Ancestral Merranunggu (also Maranungku) country lies in the central north of the Daly region hinterland, bordered on the south by Marrithiyel, on the east by Matngele, and on the north and east by Northern Daly varieties. To its west, along the coast, are located its sister dialects, Emmi and Menthe.
Merranunggu is no longer spoken, and our knowledge of it derives primarily from Tryon (1970), supplemented by the work of Green (on this website), as well as language education materials developed by Linda Ford and Kathy Deveraux for the Makmak Marranungku Association.
Merranunggu belongs to the Western Daly group, and shares a substantial portion of its vocabulary as well as major grammatical features, most particularly its verb components and structures, with the other Western Daly group members - Marrithiyel, Marri Ngarr and Marramaninjsji – to the south. Some other features of Merranunggu, for example, aspects of its sound system and set of pronouns, are more in alignment with its eastern and northern neighbours, and might well be the result of long term language contact with them.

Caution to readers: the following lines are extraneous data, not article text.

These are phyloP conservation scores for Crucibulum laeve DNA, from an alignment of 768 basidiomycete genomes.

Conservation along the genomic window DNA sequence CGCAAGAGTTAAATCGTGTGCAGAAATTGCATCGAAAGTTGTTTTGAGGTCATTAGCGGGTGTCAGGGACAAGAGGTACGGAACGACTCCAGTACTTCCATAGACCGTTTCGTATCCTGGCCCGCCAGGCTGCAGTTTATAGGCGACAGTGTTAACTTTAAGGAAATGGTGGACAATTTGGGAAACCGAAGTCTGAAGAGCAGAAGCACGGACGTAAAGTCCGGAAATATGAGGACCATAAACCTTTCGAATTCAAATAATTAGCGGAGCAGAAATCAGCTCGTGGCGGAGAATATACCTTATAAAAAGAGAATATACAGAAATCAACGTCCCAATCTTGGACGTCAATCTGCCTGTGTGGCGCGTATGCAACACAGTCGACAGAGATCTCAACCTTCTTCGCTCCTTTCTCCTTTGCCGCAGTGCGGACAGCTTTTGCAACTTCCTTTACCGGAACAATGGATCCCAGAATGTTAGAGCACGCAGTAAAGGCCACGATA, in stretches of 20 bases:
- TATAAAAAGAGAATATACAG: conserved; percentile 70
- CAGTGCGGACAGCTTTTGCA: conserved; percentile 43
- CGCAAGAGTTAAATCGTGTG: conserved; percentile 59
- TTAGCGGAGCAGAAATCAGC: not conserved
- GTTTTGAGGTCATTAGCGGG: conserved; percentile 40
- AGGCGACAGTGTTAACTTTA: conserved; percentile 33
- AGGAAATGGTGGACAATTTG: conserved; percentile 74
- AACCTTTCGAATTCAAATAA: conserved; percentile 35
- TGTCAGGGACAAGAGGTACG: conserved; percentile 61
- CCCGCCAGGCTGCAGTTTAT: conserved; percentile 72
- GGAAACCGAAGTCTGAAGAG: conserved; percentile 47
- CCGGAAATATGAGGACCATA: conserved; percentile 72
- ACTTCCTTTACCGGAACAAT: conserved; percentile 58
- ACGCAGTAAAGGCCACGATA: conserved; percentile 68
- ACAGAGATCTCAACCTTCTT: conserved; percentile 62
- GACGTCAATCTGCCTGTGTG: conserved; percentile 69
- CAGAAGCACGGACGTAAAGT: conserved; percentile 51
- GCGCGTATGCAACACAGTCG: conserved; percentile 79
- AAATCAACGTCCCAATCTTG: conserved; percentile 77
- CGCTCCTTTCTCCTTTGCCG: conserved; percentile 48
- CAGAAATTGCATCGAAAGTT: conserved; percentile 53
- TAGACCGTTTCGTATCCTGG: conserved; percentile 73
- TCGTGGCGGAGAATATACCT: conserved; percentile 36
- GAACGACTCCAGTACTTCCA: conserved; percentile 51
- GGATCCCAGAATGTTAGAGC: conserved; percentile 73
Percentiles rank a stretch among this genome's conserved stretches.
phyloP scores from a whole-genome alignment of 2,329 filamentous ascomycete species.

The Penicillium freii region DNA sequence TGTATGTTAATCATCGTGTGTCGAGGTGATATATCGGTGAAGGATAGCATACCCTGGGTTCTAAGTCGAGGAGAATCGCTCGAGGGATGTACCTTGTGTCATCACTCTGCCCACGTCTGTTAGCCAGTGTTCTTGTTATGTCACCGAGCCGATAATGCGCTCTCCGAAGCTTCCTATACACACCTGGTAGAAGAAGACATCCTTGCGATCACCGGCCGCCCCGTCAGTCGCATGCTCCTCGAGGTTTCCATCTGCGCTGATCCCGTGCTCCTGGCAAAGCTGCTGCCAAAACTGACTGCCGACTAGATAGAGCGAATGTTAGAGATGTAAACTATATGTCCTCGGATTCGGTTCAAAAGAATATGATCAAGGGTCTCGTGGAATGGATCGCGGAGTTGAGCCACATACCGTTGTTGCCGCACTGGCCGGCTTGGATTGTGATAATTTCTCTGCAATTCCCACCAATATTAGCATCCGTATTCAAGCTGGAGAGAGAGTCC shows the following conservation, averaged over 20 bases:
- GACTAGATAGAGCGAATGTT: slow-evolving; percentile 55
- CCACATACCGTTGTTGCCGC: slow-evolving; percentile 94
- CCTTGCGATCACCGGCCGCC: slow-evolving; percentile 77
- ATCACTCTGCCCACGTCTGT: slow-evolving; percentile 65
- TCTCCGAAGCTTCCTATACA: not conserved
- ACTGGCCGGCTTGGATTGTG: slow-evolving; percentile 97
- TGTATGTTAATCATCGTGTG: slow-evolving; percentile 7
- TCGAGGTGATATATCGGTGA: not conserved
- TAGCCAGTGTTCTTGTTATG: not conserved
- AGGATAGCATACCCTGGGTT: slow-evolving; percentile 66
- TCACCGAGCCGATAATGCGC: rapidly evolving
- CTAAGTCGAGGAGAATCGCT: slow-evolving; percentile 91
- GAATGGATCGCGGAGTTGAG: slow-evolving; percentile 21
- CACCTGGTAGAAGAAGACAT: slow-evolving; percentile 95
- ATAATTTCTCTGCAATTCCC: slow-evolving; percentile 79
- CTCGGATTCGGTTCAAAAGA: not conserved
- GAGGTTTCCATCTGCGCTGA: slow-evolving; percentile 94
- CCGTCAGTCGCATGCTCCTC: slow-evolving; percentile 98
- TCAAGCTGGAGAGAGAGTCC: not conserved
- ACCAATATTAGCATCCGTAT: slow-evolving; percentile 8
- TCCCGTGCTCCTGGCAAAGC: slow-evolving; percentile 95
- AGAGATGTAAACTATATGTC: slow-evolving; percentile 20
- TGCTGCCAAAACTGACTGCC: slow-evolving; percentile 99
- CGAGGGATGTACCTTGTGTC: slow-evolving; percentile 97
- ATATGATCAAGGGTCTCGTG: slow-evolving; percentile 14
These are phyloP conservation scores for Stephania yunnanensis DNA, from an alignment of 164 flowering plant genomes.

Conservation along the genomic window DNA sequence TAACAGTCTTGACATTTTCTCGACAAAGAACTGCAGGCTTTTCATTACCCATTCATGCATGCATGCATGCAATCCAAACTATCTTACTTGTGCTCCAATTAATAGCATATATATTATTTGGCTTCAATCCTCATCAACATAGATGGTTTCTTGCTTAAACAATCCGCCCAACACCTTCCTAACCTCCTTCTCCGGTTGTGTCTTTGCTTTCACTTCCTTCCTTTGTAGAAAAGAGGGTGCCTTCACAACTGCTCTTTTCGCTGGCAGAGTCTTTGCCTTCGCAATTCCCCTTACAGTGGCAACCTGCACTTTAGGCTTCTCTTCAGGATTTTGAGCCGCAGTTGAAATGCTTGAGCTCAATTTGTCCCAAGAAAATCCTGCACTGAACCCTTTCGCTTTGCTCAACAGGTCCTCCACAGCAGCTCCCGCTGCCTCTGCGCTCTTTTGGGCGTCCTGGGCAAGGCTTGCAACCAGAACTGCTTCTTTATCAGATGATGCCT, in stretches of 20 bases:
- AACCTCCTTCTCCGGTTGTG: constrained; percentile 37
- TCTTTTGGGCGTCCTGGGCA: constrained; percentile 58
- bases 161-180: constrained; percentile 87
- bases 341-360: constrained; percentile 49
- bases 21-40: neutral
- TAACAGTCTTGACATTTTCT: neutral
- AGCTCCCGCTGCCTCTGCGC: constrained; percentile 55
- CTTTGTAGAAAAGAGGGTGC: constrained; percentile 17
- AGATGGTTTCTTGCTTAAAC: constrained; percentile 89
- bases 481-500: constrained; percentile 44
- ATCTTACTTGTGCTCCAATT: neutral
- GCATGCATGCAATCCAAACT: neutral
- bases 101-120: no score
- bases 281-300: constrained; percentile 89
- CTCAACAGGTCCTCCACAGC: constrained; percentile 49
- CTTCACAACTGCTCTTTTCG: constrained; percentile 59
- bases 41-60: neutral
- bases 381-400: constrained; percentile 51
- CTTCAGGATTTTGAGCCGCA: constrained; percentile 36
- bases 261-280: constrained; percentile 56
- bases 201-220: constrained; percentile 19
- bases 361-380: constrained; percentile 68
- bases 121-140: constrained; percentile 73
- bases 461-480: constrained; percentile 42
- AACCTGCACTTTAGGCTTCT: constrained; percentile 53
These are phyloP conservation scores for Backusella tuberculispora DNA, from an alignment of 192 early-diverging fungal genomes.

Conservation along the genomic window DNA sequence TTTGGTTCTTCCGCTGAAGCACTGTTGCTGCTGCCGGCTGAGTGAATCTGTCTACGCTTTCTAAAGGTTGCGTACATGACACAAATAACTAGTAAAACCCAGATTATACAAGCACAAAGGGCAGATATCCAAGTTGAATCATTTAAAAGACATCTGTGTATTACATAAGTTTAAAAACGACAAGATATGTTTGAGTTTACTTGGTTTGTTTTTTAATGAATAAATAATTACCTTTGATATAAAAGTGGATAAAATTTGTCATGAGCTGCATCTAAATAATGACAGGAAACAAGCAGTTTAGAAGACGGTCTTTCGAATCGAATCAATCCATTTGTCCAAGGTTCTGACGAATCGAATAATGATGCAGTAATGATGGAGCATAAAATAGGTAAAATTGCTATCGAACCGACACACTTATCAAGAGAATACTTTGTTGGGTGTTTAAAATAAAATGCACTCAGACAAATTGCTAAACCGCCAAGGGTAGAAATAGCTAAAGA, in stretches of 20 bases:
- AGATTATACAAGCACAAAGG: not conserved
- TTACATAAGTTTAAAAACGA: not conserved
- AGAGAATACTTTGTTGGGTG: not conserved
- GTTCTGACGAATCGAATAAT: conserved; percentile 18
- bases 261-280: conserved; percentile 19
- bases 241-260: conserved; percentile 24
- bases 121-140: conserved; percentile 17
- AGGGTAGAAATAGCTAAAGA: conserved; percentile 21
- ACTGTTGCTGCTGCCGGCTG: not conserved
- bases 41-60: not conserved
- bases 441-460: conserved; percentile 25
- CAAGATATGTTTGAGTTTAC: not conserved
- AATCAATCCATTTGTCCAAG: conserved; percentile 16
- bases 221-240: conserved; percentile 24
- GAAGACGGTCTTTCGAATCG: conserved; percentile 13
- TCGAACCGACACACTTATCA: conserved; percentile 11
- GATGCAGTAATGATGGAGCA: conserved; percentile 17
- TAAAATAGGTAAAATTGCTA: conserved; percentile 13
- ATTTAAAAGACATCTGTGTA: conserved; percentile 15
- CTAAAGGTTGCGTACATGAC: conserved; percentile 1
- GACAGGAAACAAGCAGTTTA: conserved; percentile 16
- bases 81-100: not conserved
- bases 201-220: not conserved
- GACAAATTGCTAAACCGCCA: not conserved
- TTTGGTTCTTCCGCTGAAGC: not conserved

Indeed, Merranunggu people now own and occupy sites to the north of the Daly, in the western Finniss River region, having relocated there relatively recently. Merranunggu elders have suggested that this relocation was facilitated by the long historical connections between the Merranunggu and their northern neighbours.
To learn more about Merranunggu, please see Ian Green's initial sketch grammar of the language, together with his original field notes, available here as a pdf: Green, Ian 2016, ‘Merranungu’, The Languages of the Daly, http://www.dalylanguages.org/view_language.php?id=17
Ian Green’s corpus of Merranunggu consists of 10 hours of recordings, including some texts and grammatical elicitation with Peter Melyin (Deffy) and Nancy Dayi.